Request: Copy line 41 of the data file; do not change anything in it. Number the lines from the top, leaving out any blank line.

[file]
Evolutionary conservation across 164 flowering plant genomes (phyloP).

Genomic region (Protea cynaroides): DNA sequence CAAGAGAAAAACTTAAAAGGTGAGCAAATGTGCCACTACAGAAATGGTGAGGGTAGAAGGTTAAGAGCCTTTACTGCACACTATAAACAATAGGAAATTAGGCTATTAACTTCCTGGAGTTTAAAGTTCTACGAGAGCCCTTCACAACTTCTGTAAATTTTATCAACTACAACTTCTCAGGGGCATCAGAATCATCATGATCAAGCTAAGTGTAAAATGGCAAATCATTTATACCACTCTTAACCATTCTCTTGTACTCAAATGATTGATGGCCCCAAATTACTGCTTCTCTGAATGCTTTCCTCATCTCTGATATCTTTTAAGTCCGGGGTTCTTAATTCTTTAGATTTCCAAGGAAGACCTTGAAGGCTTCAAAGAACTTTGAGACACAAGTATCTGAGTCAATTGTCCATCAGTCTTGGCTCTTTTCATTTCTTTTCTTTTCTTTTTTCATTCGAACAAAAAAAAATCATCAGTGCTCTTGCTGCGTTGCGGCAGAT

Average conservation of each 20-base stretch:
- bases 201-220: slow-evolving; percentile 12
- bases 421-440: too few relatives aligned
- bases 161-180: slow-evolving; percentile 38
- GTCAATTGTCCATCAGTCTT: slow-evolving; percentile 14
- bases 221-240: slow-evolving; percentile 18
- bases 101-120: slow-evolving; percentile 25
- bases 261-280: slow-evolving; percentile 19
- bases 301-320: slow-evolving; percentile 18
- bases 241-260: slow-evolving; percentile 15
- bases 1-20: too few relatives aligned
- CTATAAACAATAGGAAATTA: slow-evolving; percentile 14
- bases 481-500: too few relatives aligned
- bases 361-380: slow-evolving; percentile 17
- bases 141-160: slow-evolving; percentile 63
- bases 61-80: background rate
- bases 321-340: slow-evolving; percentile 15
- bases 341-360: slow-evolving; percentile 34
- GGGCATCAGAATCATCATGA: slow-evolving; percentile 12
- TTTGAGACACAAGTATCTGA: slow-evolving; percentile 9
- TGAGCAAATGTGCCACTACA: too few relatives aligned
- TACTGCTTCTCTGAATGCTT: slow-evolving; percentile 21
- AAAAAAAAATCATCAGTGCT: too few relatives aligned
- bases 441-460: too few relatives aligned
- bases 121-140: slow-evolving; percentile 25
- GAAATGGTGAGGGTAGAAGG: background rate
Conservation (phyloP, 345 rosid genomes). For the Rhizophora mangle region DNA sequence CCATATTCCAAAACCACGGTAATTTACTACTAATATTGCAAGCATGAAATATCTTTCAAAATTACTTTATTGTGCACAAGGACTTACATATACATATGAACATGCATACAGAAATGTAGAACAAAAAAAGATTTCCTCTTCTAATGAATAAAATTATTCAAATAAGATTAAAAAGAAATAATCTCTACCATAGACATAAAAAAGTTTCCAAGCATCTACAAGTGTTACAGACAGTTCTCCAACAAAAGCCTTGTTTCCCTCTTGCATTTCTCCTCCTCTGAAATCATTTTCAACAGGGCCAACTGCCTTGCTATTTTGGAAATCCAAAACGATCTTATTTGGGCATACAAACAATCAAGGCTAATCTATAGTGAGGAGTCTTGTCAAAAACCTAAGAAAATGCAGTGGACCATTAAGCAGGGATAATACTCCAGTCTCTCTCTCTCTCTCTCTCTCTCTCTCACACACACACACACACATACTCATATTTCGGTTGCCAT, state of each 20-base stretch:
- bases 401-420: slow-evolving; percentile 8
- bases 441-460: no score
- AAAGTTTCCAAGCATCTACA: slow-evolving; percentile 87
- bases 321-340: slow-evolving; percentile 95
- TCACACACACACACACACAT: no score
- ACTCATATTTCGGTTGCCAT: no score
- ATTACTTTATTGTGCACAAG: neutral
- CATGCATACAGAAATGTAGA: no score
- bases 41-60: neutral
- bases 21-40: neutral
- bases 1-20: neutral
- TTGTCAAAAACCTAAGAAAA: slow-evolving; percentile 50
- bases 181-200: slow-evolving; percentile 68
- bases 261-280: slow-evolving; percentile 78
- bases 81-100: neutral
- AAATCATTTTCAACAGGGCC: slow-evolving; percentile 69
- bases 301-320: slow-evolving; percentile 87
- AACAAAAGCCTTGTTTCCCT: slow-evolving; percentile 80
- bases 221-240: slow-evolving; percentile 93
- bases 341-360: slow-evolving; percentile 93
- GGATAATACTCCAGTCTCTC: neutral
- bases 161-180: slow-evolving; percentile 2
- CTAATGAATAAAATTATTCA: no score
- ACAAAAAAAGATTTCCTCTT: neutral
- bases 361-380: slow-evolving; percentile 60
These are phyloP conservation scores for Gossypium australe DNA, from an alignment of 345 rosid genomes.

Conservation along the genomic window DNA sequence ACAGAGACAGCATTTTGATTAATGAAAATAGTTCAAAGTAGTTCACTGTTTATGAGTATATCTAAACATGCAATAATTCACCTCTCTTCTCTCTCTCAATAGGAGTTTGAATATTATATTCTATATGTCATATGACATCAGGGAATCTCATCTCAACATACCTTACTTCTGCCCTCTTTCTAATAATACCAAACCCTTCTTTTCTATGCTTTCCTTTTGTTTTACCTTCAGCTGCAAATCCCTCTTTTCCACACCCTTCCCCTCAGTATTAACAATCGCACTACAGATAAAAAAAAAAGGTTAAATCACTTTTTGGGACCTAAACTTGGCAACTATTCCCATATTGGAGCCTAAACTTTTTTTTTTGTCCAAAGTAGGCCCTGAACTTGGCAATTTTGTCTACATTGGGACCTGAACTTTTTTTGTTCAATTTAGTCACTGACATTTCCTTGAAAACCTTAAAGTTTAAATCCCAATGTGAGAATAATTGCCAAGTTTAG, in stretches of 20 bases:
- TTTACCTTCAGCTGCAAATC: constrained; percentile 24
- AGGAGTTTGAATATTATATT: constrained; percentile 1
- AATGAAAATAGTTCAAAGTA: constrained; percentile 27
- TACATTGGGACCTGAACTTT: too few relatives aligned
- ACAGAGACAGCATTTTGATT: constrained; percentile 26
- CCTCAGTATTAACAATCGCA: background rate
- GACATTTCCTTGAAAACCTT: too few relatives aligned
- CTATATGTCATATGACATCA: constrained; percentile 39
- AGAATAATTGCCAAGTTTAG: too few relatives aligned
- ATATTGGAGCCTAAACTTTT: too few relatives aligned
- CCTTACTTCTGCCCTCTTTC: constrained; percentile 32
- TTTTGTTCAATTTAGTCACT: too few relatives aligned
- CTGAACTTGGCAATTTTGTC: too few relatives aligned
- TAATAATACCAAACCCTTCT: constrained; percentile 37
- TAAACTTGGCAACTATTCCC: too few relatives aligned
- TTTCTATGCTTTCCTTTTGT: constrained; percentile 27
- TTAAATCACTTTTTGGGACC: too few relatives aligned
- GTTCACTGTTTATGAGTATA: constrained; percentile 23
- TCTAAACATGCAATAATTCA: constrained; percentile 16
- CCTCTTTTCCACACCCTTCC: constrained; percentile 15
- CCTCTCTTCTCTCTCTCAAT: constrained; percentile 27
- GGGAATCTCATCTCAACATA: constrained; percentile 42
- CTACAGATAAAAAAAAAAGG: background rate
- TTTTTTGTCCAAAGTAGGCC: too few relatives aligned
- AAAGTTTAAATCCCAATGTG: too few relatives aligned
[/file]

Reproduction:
- TTGTCAAAAACCTAAGAAAA: slow-evolving; percentile 50